The thus imagewise exposed and thermally developed material is contacted with a polymer film containing a stabilizer of the above described general formula and then subjected to a pressure and/or to heat to thus obtain a thermally developed material stable to light and heat. While not desiring to be bound, it is believed that the stabilizer of the invention reacts with an organic silver salt and/or a silver halide in the thermally developable photosensitive layer to stop the developing action.
Some preferred embodiments of the invention are described in detail below. In one embodiment, a thermally developable photosensitive element comprising a support having thereon a thermally developable photosensitive layer containing at least (a) an organic silver salt, (b) a catalytic amount of a photosensitive silver halide or compound capable of forming a silver halide upon reaction with the organic silver salt (a), (c) a reducing agent and (d) a binder is firstly imagewise exposed. A polymer film sheet containing the stabilizer of this invention is then prepared on the other hand and contacted with the imagewise exposed photosensitive sheet, followed by heating. In this embodiment, the heating temperature should be the developing temperature, that is, about 100° to 180° C, preferably 110° to 160° C and the heating time is preferably about 1 to 60 seconds. In this case, it is desirable that the contact surface of the polymer film containing the stabilizer with the photosensitive element be adhesive at least when heated. Thus the polymer film sheet containing the stabilizer is adhered to the photosensitive element to give a image elememt stable to light and heat. This image is more stable than the image attained on an ordinary photosensitive element and the development does not proceed further even under white light or even when allowed to stand in a room at a high temperature.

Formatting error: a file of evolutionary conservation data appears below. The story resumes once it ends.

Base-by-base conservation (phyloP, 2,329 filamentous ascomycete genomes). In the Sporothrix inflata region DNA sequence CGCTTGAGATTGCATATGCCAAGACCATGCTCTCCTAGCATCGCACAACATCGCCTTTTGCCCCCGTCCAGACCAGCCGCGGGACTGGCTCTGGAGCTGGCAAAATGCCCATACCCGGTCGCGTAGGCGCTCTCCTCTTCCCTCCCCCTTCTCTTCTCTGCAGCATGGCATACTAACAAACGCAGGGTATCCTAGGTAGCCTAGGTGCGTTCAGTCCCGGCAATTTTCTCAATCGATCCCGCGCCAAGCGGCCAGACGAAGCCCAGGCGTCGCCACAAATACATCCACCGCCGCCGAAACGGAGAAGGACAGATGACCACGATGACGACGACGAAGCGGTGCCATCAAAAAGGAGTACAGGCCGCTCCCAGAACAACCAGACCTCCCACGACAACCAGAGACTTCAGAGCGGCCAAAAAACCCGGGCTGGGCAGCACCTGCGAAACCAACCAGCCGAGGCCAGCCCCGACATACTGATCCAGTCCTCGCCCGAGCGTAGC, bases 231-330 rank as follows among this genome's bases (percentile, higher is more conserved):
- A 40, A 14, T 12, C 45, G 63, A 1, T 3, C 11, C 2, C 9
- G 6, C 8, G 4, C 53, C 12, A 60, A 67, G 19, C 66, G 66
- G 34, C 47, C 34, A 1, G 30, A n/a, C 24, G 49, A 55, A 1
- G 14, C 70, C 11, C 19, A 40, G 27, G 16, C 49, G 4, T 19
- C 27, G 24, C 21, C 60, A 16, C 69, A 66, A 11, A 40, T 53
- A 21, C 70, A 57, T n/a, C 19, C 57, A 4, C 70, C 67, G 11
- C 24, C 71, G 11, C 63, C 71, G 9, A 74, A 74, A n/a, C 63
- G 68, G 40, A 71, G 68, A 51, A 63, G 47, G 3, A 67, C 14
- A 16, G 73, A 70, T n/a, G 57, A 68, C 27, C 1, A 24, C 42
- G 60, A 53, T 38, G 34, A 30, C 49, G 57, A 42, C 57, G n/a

In a further preferred embodiment of the invention a photosensitive element similar to the above is imagewise exposed and then heated at about 100° to 180° C for about 1 to 60 seconds to obtain a photosensitive element having an image. This photosensitive element and a polymer film sheet containing the stabilizer of the invention are stacked and subjected to a pressure and/or heat, thus obtaining an image element stable to light and heat. Even if this image element is exposed to white light for a long time or to a high temperature for a long time, development does not proceed further.
It is particularly preferable that the contact surface of the polymer film sheet with the photosensitive element is rendered adhesive. As is well known, a laminate film can be used. In this case, the heating temperature can be the developing temperature (100°-180° C), but preferably, a temperature of about 40° to 100° C is employed. The heating time is ordinarily about 1 to 60 seconds. The pressure can be applied with the hands or by passing the element through two rolls.
The polymer film sheet containing the stabilizer of the invention can be stripped off after such processing.
Other preferred embodiments of the invention are combinations of the above described embodiments. For example, the photosensitive element is imagewise exposed, heated and developed partly, contacted with a polymer film sheet containing the stabilizer, heated at about 100° to 180° C (developing temperature), if desired while applying a pressure, to complete the development, and thus stabilized.
The following examples are given to illustrate the invention in greater detail. Unless otherwise indicated, all parts, percents, ratios and the like are by weight.
11 g of lauric acid was dissolved in 100 ml of butyl acetate and the resulting solution was kept at 10° C. To the solution were added with stirring by means of a stirrer 100 ml of a dilute aqueous solution of nitric acid (25° C, pH = 2.0) and 50 ml of an aqueous solution of silver ammonium complex salt containing 8.5 g of silver nitrate (cooled to 0° C) for 1 minute, thus reacting the lauric acid and the silver ion and obtaining spindle-shaped silver laurate crystals having a length of about 1 micron and width of about 0.05 micron. After washing this silver salt with water and further with methanol, 3.0 g of polyvinyl butyral and 20 ml of isopropyl alcohol were added to 2.7 g of the silver laurate and dispersed in a ball mill to prepare a silver salt polymer dispersion.